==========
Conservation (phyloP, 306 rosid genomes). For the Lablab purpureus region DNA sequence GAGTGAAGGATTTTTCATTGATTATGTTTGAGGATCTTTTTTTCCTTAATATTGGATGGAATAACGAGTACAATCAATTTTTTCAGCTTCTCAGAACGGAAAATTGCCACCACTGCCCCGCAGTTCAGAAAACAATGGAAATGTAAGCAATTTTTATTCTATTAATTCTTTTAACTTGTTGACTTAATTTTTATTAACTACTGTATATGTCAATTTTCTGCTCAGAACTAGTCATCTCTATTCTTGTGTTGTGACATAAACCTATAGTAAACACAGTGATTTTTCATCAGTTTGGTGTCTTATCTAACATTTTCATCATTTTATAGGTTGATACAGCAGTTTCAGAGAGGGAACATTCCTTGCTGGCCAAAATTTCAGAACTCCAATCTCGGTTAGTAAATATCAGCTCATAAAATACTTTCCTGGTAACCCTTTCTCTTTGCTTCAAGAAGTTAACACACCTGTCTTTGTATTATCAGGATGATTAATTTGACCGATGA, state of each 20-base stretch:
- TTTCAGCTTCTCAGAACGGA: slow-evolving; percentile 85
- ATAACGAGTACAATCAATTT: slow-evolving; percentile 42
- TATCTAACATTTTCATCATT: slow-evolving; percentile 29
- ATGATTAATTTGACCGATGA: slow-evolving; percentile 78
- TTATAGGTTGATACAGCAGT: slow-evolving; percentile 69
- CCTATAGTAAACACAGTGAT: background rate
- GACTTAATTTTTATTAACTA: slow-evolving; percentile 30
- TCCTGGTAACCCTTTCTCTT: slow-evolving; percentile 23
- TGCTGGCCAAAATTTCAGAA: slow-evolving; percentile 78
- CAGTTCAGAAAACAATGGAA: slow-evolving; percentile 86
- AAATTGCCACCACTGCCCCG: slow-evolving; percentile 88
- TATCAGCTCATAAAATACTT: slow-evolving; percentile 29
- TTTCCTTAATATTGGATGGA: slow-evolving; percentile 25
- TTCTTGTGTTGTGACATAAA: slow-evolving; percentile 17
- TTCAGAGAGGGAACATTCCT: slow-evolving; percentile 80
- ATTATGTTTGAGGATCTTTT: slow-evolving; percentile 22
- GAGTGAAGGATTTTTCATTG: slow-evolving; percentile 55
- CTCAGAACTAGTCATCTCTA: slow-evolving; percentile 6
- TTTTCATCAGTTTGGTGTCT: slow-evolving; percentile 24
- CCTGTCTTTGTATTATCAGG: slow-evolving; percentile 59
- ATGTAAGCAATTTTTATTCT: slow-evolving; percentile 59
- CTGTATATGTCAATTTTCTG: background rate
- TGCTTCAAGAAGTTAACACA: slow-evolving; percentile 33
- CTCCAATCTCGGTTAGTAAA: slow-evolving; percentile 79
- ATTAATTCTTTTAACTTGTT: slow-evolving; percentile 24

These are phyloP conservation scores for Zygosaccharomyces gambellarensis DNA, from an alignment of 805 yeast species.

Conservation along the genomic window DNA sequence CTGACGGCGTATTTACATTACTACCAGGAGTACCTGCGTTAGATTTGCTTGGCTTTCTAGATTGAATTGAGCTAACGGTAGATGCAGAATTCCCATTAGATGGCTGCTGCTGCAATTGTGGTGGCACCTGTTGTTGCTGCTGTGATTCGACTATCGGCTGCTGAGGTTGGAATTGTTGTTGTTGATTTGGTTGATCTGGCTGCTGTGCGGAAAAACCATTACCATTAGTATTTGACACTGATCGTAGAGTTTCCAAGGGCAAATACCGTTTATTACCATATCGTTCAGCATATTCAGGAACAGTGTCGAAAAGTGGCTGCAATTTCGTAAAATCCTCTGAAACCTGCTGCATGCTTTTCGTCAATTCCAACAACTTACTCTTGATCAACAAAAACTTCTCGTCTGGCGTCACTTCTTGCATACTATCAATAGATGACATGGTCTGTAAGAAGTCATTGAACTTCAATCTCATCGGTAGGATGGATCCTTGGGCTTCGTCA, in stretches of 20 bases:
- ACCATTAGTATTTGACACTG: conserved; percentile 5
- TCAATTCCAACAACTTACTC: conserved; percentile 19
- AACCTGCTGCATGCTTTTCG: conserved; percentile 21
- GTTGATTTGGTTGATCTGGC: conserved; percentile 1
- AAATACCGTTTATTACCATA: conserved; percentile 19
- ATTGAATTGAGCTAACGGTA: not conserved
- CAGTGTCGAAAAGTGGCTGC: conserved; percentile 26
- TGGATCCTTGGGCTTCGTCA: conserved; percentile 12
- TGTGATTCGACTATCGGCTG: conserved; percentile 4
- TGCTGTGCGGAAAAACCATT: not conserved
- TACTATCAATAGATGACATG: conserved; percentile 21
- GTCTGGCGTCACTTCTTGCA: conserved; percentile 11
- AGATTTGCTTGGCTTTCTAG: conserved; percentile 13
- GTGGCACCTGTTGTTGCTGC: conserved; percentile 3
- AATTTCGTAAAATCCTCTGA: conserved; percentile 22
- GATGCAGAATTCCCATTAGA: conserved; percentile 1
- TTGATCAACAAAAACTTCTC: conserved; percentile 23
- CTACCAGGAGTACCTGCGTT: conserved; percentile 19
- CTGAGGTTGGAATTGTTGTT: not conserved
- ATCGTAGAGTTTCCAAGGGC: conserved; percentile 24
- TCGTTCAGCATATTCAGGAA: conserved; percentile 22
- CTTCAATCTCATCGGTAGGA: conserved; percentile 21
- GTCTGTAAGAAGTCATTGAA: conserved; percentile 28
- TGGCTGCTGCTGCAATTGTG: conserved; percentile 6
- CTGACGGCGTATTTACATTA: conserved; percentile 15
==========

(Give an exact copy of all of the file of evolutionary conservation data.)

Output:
Conservation (phyloP, 306 rosid genomes). For the Lablab purpureus region DNA sequence GAGTGAAGGATTTTTCATTGATTATGTTTGAGGATCTTTTTTTCCTTAATATTGGATGGAATAACGAGTACAATCAATTTTTTCAGCTTCTCAGAACGGAAAATTGCCACCACTGCCCCGCAGTTCAGAAAACAATGGAAATGTAAGCAATTTTTATTCTATTAATTCTTTTAACTTGTTGACTTAATTTTTATTAACTACTGTATATGTCAATTTTCTGCTCAGAACTAGTCATCTCTATTCTTGTGTTGTGACATAAACCTATAGTAAACACAGTGATTTTTCATCAGTTTGGTGTCTTATCTAACATTTTCATCATTTTATAGGTTGATACAGCAGTTTCAGAGAGGGAACATTCCTTGCTGGCCAAAATTTCAGAACTCCAATCTCGGTTAGTAAATATCAGCTCATAAAATACTTTCCTGGTAACCCTTTCTCTTTGCTTCAAGAAGTTAACACACCTGTCTTTGTATTATCAGGATGATTAATTTGACCGATGA, state of each 20-base stretch:
- TTTCAGCTTCTCAGAACGGA: slow-evolving; percentile 85
- ATAACGAGTACAATCAATTT: slow-evolving; percentile 42
- TATCTAACATTTTCATCATT: slow-evolving; percentile 29
- ATGATTAATTTGACCGATGA: slow-evolving; percentile 78
- TTATAGGTTGATACAGCAGT: slow-evolving; percentile 69
- CCTATAGTAAACACAGTGAT: background rate
- GACTTAATTTTTATTAACTA: slow-evolving; percentile 30
- TCCTGGTAACCCTTTCTCTT: slow-evolving; percentile 23
- TGCTGGCCAAAATTTCAGAA: slow-evolving; percentile 78
- CAGTTCAGAAAACAATGGAA: slow-evolving; percentile 86
- AAATTGCCACCACTGCCCCG: slow-evolving; percentile 88
- TATCAGCTCATAAAATACTT: slow-evolving; percentile 29
- TTTCCTTAATATTGGATGGA: slow-evolving; percentile 25
- TTCTTGTGTTGTGACATAAA: slow-evolving; percentile 17
- TTCAGAGAGGGAACATTCCT: slow-evolving; percentile 80
- ATTATGTTTGAGGATCTTTT: slow-evolving; percentile 22
- GAGTGAAGGATTTTTCATTG: slow-evolving; percentile 55
- CTCAGAACTAGTCATCTCTA: slow-evolving; percentile 6
- TTTTCATCAGTTTGGTGTCT: slow-evolving; percentile 24
- CCTGTCTTTGTATTATCAGG: slow-evolving; percentile 59
- ATGTAAGCAATTTTTATTCT: slow-evolving; percentile 59
- CTGTATATGTCAATTTTCTG: background rate
- TGCTTCAAGAAGTTAACACA: slow-evolving; percentile 33
- CTCCAATCTCGGTTAGTAAA: slow-evolving; percentile 79
- ATTAATTCTTTTAACTTGTT: slow-evolving; percentile 24

These are phyloP conservation scores for Zygosaccharomyces gambellarensis DNA, from an alignment of 805 yeast species.

Conservation along the genomic window DNA sequence CTGACGGCGTATTTACATTACTACCAGGAGTACCTGCGTTAGATTTGCTTGGCTTTCTAGATTGAATTGAGCTAACGGTAGATGCAGAATTCCCATTAGATGGCTGCTGCTGCAATTGTGGTGGCACCTGTTGTTGCTGCTGTGATTCGACTATCGGCTGCTGAGGTTGGAATTGTTGTTGTTGATTTGGTTGATCTGGCTGCTGTGCGGAAAAACCATTACCATTAGTATTTGACACTGATCGTAGAGTTTCCAAGGGCAAATACCGTTTATTACCATATCGTTCAGCATATTCAGGAACAGTGTCGAAAAGTGGCTGCAATTTCGTAAAATCCTCTGAAACCTGCTGCATGCTTTTCGTCAATTCCAACAACTTACTCTTGATCAACAAAAACTTCTCGTCTGGCGTCACTTCTTGCATACTATCAATAGATGACATGGTCTGTAAGAAGTCATTGAACTTCAATCTCATCGGTAGGATGGATCCTTGGGCTTCGTCA, in stretches of 20 bases:
- ACCATTAGTATTTGACACTG: conserved; percentile 5
- TCAATTCCAACAACTTACTC: conserved; percentile 19
- AACCTGCTGCATGCTTTTCG: conserved; percentile 21
- GTTGATTTGGTTGATCTGGC: conserved; percentile 1
- AAATACCGTTTATTACCATA: conserved; percentile 19
- ATTGAATTGAGCTAACGGTA: not conserved
- CAGTGTCGAAAAGTGGCTGC: conserved; percentile 26
- TGGATCCTTGGGCTTCGTCA: conserved; percentile 12
- TGTGATTCGACTATCGGCTG: conserved; percentile 4
- TGCTGTGCGGAAAAACCATT: not conserved
- TACTATCAATAGATGACATG: conserved; percentile 21
- GTCTGGCGTCACTTCTTGCA: conserved; percentile 11
- AGATTTGCTTGGCTTTCTAG: conserved; percentile 13
- GTGGCACCTGTTGTTGCTGC: conserved; percentile 3
- AATTTCGTAAAATCCTCTGA: conserved; percentile 22
- GATGCAGAATTCCCATTAGA: conserved; percentile 1
- TTGATCAACAAAAACTTCTC: conserved; percentile 23
- CTACCAGGAGTACCTGCGTT: conserved; percentile 19
- CTGAGGTTGGAATTGTTGTT: not conserved
- ATCGTAGAGTTTCCAAGGGC: conserved; percentile 24
- TCGTTCAGCATATTCAGGAA: conserved; percentile 22
- CTTCAATCTCATCGGTAGGA: conserved; percentile 21
- GTCTGTAAGAAGTCATTGAA: conserved; percentile 28
- TGGCTGCTGCTGCAATTGTG: conserved; percentile 6
- CTGACGGCGTATTTACATTA: conserved; percentile 15